Wasteland Kings

Recently one of my pastors pointed out that worry is a sin because God tells us through both Jesus and Paul to not worry (Matt 6:34 & Philippians 4:6). That revelation has become a real problem for me because my default approach to every problem is worry. Trying to not worry has felt like relearning how to walk and surprisingly it’s been absolutely worth it.

I didn’t realize that worrying was robing me of life and strength until I started fighting against my tendency to do so. My tendency to worry is way more than a problematic habit and I will miss out on the life God wants to give me if I don’t learn how to successfully fight it.

The last couple of months have brought quite a few stressful situations and I’ve wanted to thoroughly worry about all of them until I felt that I had them under control. Then God kind of nudged my heart and pointed out that all my stressful situations represented opportunities to trust Him. That little nudge led me down one of the most surprising paths of my life.

When I looked at problems as opportunities to trust God, it completely changed how I viewed the problems and how I dealt with them. I slowly started seeing the worry or stress that the problem created as the enemy and not the people or circumstances behind the problem. In the past, I saw most problems like chess matches where I had to outmaneuver the people or circumstances that caused the current problem in my life.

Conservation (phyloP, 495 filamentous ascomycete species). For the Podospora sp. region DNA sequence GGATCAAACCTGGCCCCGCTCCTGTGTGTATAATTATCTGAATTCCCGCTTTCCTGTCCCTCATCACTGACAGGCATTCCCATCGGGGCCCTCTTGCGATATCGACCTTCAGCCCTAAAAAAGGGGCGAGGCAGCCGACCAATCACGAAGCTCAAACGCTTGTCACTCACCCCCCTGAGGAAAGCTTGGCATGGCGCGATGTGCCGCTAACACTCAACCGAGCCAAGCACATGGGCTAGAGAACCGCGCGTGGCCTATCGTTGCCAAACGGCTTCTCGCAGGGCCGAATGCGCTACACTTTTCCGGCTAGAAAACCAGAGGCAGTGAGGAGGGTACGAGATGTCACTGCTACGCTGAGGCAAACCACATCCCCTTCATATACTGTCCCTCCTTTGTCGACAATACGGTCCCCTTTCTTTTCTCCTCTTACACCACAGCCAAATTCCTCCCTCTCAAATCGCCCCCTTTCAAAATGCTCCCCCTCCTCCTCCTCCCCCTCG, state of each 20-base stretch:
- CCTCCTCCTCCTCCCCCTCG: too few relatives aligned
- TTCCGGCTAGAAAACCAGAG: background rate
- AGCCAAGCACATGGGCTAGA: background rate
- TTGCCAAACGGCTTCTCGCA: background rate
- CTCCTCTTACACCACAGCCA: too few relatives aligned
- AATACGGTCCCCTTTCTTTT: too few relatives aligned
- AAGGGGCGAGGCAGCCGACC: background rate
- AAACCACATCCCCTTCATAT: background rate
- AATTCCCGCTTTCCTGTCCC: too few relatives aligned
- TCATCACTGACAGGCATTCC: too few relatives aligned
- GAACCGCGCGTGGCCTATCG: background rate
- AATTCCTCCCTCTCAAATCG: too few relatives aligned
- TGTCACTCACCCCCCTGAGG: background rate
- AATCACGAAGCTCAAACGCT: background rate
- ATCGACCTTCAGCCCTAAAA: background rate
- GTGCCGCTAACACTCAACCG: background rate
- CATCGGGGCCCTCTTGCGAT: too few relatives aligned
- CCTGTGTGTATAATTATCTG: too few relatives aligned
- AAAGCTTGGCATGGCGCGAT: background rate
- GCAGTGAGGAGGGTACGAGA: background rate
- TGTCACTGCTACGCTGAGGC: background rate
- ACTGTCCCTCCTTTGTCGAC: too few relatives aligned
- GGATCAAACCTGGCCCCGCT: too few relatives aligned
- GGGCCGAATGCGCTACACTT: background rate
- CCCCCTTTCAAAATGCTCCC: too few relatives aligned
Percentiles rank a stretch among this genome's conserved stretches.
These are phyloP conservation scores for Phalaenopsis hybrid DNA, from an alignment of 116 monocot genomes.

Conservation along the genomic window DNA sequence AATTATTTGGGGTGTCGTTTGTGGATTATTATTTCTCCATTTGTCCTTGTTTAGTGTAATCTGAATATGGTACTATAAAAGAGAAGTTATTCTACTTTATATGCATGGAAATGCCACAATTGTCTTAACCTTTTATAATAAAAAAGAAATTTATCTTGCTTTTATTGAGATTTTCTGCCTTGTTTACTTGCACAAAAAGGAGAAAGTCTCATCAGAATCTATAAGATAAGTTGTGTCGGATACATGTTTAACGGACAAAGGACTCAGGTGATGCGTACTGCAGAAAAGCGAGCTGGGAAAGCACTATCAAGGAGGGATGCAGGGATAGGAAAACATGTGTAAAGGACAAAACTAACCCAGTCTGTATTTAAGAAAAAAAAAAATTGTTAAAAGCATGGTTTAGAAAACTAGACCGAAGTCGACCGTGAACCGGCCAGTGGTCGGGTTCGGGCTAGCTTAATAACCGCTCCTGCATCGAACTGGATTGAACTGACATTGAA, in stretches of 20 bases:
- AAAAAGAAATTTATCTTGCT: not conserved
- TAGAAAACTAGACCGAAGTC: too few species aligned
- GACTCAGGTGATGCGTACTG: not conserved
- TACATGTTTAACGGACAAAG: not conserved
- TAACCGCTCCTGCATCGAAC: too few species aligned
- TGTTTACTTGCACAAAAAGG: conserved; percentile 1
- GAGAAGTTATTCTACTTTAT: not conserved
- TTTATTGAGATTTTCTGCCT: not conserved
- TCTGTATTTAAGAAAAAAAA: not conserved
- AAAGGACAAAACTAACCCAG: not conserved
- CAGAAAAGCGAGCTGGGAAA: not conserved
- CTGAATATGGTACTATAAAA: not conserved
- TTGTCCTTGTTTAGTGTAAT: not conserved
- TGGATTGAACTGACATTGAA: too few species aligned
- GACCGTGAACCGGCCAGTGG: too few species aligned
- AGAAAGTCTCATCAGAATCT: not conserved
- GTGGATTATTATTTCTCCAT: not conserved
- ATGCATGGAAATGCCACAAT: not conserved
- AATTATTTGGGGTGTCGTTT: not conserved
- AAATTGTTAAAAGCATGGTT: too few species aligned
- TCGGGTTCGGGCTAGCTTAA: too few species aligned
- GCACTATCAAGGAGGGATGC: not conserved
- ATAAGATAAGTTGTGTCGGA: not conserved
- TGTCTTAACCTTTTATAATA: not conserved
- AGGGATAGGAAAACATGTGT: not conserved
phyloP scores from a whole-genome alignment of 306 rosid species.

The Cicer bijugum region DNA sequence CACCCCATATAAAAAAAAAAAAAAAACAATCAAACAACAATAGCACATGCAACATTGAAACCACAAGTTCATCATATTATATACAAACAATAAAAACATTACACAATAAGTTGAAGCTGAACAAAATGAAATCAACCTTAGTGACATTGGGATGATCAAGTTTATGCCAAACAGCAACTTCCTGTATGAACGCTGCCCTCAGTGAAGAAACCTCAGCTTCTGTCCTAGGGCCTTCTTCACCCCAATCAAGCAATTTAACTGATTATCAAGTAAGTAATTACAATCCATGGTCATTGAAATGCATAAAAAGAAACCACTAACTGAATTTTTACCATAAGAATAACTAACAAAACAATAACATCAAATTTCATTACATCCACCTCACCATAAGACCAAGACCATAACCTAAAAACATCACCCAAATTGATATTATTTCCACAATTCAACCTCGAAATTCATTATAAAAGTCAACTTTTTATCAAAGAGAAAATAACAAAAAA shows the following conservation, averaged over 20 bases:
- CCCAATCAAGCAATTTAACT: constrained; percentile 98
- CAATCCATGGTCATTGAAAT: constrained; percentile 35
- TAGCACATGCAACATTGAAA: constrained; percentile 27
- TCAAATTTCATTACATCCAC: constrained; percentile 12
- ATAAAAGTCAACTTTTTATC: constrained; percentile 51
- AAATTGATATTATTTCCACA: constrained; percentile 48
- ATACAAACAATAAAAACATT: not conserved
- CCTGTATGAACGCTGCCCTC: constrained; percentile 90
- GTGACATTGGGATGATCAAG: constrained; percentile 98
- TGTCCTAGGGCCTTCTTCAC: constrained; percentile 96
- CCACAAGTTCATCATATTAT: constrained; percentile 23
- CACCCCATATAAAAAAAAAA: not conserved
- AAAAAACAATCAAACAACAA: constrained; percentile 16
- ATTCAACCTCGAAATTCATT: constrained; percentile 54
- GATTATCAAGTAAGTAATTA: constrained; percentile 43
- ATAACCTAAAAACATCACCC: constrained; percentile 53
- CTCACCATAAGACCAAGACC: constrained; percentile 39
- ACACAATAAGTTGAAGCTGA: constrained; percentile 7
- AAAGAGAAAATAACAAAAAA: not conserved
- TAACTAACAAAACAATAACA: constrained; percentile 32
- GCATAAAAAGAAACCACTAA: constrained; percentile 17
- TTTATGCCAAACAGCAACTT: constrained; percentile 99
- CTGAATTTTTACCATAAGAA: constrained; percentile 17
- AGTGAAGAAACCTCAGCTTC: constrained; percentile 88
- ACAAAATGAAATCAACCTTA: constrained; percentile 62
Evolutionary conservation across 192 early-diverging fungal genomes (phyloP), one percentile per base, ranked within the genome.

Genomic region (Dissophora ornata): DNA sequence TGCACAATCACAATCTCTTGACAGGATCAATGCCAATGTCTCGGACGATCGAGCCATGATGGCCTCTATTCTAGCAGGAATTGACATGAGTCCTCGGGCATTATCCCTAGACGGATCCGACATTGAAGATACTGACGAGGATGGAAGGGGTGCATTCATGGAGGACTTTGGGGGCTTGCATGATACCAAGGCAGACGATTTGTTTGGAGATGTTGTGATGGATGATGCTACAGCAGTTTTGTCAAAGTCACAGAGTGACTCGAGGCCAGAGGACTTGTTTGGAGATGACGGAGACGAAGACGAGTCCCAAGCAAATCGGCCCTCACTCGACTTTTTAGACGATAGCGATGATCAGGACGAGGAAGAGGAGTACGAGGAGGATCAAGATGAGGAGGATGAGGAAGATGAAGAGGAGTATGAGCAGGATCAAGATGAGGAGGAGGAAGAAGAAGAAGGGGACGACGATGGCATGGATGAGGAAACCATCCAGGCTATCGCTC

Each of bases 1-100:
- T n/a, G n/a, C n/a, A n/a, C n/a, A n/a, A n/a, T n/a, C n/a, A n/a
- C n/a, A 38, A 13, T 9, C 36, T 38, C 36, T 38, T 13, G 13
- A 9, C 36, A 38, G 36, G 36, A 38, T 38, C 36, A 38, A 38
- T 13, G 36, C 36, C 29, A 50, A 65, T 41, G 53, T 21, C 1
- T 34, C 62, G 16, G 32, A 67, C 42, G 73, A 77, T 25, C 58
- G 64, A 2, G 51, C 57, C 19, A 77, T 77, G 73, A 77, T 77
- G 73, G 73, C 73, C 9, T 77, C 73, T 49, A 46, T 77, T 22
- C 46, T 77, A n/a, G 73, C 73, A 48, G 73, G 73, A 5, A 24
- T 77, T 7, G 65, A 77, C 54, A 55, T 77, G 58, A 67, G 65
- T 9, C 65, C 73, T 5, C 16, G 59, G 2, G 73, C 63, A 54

I tried to figure out the best attitude, words, and actions to counter the person or circumstances that caused me stress. I didn’t ever intend to take an aggressive approach to the other people in my life, I simply thought each problem was like a puzzle that I needed to solve. This approach seemed like the key to victory and in reality never solved any of my problems.

Even when I said the right thing or took the right attitude, situations never worked out the way that I thought they would. It turns out that when my plans don’t involve God they really struggle to succeed. Also when I didn’t talk to God about my problems and lay them before His feet, I become obsessed with my problems.

Worry felt like a warm blanket because it made me think that I understood the situation when in reality it slowly suffocated me.

I would think about the ins and outs of all of my problems over and over again. I repeated conversations in my head and planned out future conversations multiple times. I still find myself falling back into these practices and without fail they rob my strength and life.

“Worry does not empty tomorrow of it’s sorrow, it empties today of it’s strength.” – Corrie Ten Boom

Two things happen when I worry. First, I place a great deal of mental energy and time into deciding my strategy for dealing with a problem and then going back over that strategy again and again. Secondly, I make the assumption that a good result depends on my strategy and ability to execute that strategy.